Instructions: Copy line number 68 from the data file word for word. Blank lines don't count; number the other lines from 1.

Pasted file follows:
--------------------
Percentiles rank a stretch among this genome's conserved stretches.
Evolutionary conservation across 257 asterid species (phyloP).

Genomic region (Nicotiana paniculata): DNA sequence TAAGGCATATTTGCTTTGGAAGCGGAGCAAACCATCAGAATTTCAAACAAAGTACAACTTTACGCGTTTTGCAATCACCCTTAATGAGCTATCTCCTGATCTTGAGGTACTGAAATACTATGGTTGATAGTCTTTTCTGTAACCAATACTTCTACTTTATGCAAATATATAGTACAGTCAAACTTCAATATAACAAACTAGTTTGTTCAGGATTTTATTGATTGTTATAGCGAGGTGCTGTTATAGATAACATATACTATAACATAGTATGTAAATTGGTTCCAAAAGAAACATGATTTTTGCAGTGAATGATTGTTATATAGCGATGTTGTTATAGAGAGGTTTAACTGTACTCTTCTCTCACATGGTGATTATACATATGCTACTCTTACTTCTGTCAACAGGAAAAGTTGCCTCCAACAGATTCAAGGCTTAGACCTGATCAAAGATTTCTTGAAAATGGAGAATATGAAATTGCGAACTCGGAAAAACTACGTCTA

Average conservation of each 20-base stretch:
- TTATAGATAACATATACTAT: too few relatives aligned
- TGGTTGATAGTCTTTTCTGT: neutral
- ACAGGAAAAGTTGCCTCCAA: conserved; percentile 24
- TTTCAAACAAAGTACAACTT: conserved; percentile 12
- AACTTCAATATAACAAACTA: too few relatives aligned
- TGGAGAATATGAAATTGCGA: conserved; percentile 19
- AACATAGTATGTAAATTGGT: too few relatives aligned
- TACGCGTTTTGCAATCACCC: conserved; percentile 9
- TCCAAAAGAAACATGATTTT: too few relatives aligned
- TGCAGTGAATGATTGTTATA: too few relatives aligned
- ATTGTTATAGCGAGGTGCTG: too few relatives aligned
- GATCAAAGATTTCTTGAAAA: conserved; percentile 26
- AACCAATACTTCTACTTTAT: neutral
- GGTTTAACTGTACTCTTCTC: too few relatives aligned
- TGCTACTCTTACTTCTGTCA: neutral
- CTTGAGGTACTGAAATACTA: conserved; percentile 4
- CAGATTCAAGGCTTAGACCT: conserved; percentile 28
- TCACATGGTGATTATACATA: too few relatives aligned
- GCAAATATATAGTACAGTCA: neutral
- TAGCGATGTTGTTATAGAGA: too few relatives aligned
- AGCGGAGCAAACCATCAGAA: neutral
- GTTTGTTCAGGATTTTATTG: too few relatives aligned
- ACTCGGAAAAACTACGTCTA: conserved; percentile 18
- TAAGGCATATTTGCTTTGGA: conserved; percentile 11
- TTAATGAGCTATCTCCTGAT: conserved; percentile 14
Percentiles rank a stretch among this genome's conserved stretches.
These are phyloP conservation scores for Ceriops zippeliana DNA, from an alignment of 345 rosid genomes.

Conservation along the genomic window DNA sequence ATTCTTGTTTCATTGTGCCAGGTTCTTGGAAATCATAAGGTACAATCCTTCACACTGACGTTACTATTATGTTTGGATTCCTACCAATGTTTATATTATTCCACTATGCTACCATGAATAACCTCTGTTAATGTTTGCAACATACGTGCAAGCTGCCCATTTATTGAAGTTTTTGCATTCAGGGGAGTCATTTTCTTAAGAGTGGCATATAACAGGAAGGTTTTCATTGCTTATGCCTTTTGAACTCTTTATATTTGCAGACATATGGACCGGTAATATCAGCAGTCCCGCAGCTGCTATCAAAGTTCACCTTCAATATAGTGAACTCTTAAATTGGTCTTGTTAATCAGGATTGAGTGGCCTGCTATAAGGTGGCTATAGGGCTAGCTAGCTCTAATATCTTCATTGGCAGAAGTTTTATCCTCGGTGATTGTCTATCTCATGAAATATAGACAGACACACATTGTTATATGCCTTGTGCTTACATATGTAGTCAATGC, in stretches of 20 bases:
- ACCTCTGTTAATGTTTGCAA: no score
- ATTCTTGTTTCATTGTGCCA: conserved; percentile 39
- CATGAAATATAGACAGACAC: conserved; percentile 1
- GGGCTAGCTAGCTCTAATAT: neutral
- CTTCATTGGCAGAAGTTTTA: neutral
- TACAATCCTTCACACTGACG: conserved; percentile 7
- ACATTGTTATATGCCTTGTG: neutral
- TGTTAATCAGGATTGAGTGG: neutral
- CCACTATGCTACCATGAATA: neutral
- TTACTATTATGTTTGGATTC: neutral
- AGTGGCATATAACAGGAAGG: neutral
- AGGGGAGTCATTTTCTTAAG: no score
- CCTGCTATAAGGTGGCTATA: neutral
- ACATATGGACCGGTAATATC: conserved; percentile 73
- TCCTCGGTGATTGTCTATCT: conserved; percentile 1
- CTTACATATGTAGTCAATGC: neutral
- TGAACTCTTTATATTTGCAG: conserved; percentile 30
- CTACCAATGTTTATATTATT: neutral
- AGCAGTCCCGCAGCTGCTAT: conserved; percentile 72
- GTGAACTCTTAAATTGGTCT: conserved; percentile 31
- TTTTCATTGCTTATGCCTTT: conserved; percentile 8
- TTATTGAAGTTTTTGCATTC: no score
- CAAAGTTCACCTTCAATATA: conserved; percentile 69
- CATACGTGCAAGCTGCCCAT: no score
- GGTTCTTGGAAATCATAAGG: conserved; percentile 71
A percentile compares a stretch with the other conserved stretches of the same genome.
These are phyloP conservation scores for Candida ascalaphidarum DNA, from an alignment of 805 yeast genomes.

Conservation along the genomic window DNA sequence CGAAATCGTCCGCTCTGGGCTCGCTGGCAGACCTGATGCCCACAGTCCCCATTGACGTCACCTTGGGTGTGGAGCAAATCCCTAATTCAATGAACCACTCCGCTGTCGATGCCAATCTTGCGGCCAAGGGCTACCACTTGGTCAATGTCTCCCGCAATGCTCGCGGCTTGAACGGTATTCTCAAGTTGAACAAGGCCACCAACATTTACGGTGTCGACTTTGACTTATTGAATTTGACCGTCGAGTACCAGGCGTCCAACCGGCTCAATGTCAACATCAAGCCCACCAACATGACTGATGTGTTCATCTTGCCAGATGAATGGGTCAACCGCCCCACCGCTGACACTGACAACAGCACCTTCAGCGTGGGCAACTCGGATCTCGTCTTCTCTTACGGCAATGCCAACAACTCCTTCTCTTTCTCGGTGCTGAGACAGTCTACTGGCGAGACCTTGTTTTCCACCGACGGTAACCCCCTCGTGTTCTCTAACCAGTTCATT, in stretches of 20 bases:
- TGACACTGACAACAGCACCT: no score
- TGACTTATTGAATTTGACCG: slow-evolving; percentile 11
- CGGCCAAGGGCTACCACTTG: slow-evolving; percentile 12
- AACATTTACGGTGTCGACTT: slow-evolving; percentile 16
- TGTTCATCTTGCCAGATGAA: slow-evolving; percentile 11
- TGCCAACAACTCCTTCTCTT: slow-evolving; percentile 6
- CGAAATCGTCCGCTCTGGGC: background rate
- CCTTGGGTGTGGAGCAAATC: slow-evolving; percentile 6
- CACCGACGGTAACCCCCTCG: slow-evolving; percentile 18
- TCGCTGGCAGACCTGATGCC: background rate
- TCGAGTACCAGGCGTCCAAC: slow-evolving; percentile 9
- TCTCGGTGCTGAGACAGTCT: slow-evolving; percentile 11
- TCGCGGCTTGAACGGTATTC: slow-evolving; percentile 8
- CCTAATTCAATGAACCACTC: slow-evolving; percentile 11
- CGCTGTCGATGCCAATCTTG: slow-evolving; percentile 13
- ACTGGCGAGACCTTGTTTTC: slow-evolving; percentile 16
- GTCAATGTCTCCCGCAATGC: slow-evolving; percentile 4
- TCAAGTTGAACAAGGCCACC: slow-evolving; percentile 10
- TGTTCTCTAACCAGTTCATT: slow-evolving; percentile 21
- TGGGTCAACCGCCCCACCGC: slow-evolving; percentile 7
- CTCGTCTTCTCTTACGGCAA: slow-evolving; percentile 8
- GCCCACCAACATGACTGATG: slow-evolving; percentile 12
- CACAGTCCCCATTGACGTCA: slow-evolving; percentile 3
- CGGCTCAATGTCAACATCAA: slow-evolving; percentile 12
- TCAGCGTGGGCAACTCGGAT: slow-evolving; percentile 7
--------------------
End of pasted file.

- CCTTGGGTGTGGAGCAAATC: slow-evolving; percentile 6